Belen in Centro-Centro, Plaza de Cibeles, Madrid
by Rose Maramba
Think about it, the Savior has come down from his perch in Heaven for his annual date with “Sinners” on Earth. A gesture of Love and Generosity. Just what the Christians and the non-Christians need in these times of affliction, of the unremitting spread of The Curse of biblical proportions, a.k.a. the coronavirus.
There’s solace in contemplating the lovely lifelike Scenes of Nativity, reminders that when things get much too tough you can count on a Savior.
There’s probably a deeper meaning to be gleaned from the belenes in Spain, this being a country that was founded on the Catholic faith.
On the other hand, they’re a universal scene, a universal message of an all-embracing love. The message of the Jolly Season!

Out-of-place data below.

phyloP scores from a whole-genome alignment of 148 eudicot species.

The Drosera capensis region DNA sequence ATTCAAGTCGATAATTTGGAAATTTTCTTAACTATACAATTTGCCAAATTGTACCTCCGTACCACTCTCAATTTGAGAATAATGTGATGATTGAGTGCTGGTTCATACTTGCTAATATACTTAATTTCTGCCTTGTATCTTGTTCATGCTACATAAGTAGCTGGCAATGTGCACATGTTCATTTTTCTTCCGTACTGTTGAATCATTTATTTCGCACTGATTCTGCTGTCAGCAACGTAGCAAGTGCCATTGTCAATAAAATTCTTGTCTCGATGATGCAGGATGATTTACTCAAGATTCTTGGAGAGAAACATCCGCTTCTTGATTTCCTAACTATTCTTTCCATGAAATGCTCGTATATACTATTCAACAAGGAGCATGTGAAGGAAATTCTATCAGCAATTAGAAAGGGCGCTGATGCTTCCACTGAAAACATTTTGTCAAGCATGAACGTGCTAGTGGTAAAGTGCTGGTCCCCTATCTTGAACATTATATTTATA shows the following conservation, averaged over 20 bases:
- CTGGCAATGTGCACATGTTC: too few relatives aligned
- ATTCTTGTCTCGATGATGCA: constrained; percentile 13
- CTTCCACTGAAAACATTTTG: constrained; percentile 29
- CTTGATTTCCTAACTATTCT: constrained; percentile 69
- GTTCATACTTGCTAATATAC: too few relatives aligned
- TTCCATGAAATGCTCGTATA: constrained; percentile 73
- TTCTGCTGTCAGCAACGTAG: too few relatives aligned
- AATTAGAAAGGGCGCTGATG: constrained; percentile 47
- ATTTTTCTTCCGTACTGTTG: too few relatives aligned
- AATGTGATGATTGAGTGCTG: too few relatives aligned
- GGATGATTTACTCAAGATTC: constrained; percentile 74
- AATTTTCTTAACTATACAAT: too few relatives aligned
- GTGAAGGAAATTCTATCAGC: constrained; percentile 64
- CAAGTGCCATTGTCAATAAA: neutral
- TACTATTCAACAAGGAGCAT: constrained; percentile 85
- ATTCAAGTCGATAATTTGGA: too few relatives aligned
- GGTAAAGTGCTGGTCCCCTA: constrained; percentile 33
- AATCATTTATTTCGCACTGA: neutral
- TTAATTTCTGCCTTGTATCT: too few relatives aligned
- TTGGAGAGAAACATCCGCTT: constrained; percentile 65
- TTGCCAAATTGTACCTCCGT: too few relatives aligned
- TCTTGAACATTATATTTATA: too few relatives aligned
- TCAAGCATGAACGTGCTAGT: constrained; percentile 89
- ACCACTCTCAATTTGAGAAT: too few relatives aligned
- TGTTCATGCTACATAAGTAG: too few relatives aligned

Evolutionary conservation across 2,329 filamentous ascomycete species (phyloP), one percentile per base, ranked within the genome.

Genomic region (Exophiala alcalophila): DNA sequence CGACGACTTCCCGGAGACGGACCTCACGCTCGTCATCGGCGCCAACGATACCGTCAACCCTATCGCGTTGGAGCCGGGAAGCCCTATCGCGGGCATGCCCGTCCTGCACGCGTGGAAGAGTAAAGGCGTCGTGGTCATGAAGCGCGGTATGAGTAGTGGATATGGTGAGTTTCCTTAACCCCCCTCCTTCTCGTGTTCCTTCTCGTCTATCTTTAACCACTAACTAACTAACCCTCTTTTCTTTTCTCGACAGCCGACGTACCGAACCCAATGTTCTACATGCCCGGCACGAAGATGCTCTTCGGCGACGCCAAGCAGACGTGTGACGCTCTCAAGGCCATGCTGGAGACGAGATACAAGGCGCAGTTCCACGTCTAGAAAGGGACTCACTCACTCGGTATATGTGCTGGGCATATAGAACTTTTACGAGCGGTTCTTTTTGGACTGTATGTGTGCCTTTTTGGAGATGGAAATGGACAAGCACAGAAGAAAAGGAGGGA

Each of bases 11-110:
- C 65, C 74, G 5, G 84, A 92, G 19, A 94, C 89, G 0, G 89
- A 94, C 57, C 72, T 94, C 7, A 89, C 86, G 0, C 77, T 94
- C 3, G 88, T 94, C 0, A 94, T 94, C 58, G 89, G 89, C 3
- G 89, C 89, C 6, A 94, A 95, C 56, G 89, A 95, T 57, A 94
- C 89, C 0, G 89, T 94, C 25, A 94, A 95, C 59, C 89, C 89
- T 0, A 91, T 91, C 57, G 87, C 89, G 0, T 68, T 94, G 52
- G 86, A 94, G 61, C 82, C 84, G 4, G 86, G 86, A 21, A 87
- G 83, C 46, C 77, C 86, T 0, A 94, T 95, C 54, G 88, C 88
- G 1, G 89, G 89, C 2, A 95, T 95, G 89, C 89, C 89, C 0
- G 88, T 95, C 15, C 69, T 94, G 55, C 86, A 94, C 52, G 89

Even when things are well and truly bleak, there’s always that silver lining; it is, after all, the Season to be Jolly.
Where to find the belenes
You don’t have to look hard. They’re ubiquitous. In plazas. Museums. Shops. A church that has no Nativity Scene, no matter how unpretentious, is a renegade! In Madrid — outside of the churches — you’ll find the belenes in places like the
• Real Casa de Correos, Puerta del Sol, open until 6 January. (This belen is spectacular.)
• CentroCentro, Plaza de Cibeles, open until 5 January
• Plaza de la Villa, 1, open until 5 January
• Museo de San Isidro, Plaza de San Andres, 2, till 17 January
• Museo de Historia, Calle Fuencarral, 78, till 31 January. (Here, the belen is an 18th-century work of art.)
• Centro Cultural Galileo, Calle Galileo, 39, till 6 January
• Centro Cultural Casa del Reloj, Po. de la Chopera, 6, till 17 January
• Centro Cultural Lope de Vega, Calle Concejo de Taverga, 1, Puente de Vallecas, till 17 January
• Sala Juana Frances, Calle Bravo Murillo, 357, till 6 January
Diario de Madrid, Ayuntamiento de Madrid
Comunidad de Madrid
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